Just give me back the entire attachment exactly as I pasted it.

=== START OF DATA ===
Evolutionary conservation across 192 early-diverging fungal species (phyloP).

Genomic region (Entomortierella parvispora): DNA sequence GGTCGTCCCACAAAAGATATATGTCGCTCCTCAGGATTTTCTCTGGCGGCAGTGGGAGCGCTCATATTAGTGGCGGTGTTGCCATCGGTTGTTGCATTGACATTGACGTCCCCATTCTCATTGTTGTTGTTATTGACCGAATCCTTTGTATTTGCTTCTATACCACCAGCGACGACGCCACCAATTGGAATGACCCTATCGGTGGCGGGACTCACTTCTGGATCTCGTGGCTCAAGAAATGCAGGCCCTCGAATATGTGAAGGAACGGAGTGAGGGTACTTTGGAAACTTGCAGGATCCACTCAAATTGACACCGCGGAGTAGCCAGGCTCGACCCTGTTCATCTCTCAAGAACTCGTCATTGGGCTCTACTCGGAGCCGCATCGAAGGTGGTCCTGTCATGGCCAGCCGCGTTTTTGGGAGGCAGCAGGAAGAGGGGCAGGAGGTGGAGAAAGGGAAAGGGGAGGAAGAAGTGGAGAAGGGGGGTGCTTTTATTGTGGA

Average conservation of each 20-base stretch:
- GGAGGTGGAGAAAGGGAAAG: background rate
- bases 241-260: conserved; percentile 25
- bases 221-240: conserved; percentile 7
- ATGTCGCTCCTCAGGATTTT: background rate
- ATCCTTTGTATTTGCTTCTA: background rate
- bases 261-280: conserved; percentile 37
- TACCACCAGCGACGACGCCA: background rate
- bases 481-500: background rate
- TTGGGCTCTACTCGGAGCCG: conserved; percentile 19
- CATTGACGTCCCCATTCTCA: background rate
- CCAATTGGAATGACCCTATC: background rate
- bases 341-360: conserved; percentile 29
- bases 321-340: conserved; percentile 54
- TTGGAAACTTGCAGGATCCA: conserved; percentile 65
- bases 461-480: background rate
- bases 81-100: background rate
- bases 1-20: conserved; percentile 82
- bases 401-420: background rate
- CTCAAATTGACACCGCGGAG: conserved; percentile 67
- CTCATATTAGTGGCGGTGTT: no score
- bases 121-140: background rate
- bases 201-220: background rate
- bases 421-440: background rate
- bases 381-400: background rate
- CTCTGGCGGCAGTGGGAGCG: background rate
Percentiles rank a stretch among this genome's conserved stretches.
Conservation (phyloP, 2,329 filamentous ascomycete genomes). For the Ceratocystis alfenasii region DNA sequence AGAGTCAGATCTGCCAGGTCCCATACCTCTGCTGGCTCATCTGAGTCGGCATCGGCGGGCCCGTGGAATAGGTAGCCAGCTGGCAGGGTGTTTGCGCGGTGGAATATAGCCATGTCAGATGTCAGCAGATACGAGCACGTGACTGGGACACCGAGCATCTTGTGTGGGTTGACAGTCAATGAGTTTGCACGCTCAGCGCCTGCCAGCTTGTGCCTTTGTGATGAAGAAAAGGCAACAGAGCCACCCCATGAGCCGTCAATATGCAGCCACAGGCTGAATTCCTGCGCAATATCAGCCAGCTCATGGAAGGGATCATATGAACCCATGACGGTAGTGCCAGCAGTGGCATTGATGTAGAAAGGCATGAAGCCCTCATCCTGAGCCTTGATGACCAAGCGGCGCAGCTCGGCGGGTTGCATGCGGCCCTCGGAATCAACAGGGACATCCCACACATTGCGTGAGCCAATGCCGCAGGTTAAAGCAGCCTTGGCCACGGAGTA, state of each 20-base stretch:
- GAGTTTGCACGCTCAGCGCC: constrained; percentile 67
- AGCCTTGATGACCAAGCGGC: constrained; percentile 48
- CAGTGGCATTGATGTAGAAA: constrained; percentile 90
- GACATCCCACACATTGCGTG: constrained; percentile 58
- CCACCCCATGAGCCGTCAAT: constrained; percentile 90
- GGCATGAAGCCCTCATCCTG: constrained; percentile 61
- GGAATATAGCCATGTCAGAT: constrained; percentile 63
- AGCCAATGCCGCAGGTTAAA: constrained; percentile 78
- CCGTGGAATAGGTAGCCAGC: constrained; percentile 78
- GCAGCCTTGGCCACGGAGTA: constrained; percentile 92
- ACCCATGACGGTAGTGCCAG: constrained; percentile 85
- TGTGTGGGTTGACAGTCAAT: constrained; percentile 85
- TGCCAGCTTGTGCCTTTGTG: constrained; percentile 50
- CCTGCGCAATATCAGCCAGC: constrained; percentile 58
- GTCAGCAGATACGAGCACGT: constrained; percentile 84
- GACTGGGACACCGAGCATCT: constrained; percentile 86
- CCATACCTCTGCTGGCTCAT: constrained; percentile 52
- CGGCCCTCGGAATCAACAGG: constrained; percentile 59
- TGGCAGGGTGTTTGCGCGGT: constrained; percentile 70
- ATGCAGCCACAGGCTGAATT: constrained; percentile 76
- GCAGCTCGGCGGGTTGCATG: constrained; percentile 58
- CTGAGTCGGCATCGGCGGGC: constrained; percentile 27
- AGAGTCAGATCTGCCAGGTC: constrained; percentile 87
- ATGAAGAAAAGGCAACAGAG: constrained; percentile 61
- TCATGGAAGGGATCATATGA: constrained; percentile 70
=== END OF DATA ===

Evolutionary conservation across 192 early-diverging fungal species (phyloP).

Genomic region (Entomortierella parvispora): DNA sequence GGTCGTCCCACAAAAGATATATGTCGCTCCTCAGGATTTTCTCTGGCGGCAGTGGGAGCGCTCATATTAGTGGCGGTGTTGCCATCGGTTGTTGCATTGACATTGACGTCCCCATTCTCATTGTTGTTGTTATTGACCGAATCCTTTGTATTTGCTTCTATACCACCAGCGACGACGCCACCAATTGGAATGACCCTATCGGTGGCGGGACTCACTTCTGGATCTCGTGGCTCAAGAAATGCAGGCCCTCGAATATGTGAAGGAACGGAGTGAGGGTACTTTGGAAACTTGCAGGATCCACTCAAATTGACACCGCGGAGTAGCCAGGCTCGACCCTGTTCATCTCTCAAGAACTCGTCATTGGGCTCTACTCGGAGCCGCATCGAAGGTGGTCCTGTCATGGCCAGCCGCGTTTTTGGGAGGCAGCAGGAAGAGGGGCAGGAGGTGGAGAAAGGGAAAGGGGAGGAAGAAGTGGAGAAGGGGGGTGCTTTTATTGTGGA

Average conservation of each 20-base stretch:
- GGAGGTGGAGAAAGGGAAAG: background rate
- bases 241-260: conserved; percentile 25
- bases 221-240: conserved; percentile 7
- ATGTCGCTCCTCAGGATTTT: background rate
- ATCCTTTGTATTTGCTTCTA: background rate
- bases 261-280: conserved; percentile 37
- TACCACCAGCGACGACGCCA: background rate
- bases 481-500: background rate
- TTGGGCTCTACTCGGAGCCG: conserved; percentile 19
- CATTGACGTCCCCATTCTCA: background rate
- CCAATTGGAATGACCCTATC: background rate
- bases 341-360: conserved; percentile 29
- bases 321-340: conserved; percentile 54
- TTGGAAACTTGCAGGATCCA: conserved; percentile 65
- bases 461-480: background rate
- bases 81-100: background rate
- bases 1-20: conserved; percentile 82
- bases 401-420: background rate
- CTCAAATTGACACCGCGGAG: conserved; percentile 67
- CTCATATTAGTGGCGGTGTT: no score
- bases 121-140: background rate
- bases 201-220: background rate
- bases 421-440: background rate
- bases 381-400: background rate
- CTCTGGCGGCAGTGGGAGCG: background rate
Percentiles rank a stretch among this genome's conserved stretches.
Conservation (phyloP, 2,329 filamentous ascomycete genomes). For the Ceratocystis alfenasii region DNA sequence AGAGTCAGATCTGCCAGGTCCCATACCTCTGCTGGCTCATCTGAGTCGGCATCGGCGGGCCCGTGGAATAGGTAGCCAGCTGGCAGGGTGTTTGCGCGGTGGAATATAGCCATGTCAGATGTCAGCAGATACGAGCACGTGACTGGGACACCGAGCATCTTGTGTGGGTTGACAGTCAATGAGTTTGCACGCTCAGCGCCTGCCAGCTTGTGCCTTTGTGATGAAGAAAAGGCAACAGAGCCACCCCATGAGCCGTCAATATGCAGCCACAGGCTGAATTCCTGCGCAATATCAGCCAGCTCATGGAAGGGATCATATGAACCCATGACGGTAGTGCCAGCAGTGGCATTGATGTAGAAAGGCATGAAGCCCTCATCCTGAGCCTTGATGACCAAGCGGCGCAGCTCGGCGGGTTGCATGCGGCCCTCGGAATCAACAGGGACATCCCACACATTGCGTGAGCCAATGCCGCAGGTTAAAGCAGCCTTGGCCACGGAGTA, state of each 20-base stretch:
- GAGTTTGCACGCTCAGCGCC: constrained; percentile 67
- AGCCTTGATGACCAAGCGGC: constrained; percentile 48
- CAGTGGCATTGATGTAGAAA: constrained; percentile 90
- GACATCCCACACATTGCGTG: constrained; percentile 58
- CCACCCCATGAGCCGTCAAT: constrained; percentile 90
- GGCATGAAGCCCTCATCCTG: constrained; percentile 61
- GGAATATAGCCATGTCAGAT: constrained; percentile 63
- AGCCAATGCCGCAGGTTAAA: constrained; percentile 78
- CCGTGGAATAGGTAGCCAGC: constrained; percentile 78
- GCAGCCTTGGCCACGGAGTA: constrained; percentile 92
- ACCCATGACGGTAGTGCCAG: constrained; percentile 85
- TGTGTGGGTTGACAGTCAAT: constrained; percentile 85
- TGCCAGCTTGTGCCTTTGTG: constrained; percentile 50
- CCTGCGCAATATCAGCCAGC: constrained; percentile 58
- GTCAGCAGATACGAGCACGT: constrained; percentile 84
- GACTGGGACACCGAGCATCT: constrained; percentile 86
- CCATACCTCTGCTGGCTCAT: constrained; percentile 52
- CGGCCCTCGGAATCAACAGG: constrained; percentile 59
- TGGCAGGGTGTTTGCGCGGT: constrained; percentile 70
- ATGCAGCCACAGGCTGAATT: constrained; percentile 76
- GCAGCTCGGCGGGTTGCATG: constrained; percentile 58
- CTGAGTCGGCATCGGCGGGC: constrained; percentile 27
- AGAGTCAGATCTGCCAGGTC: constrained; percentile 87
- ATGAAGAAAAGGCAACAGAG: constrained; percentile 61
- TCATGGAAGGGATCATATGA: constrained; percentile 70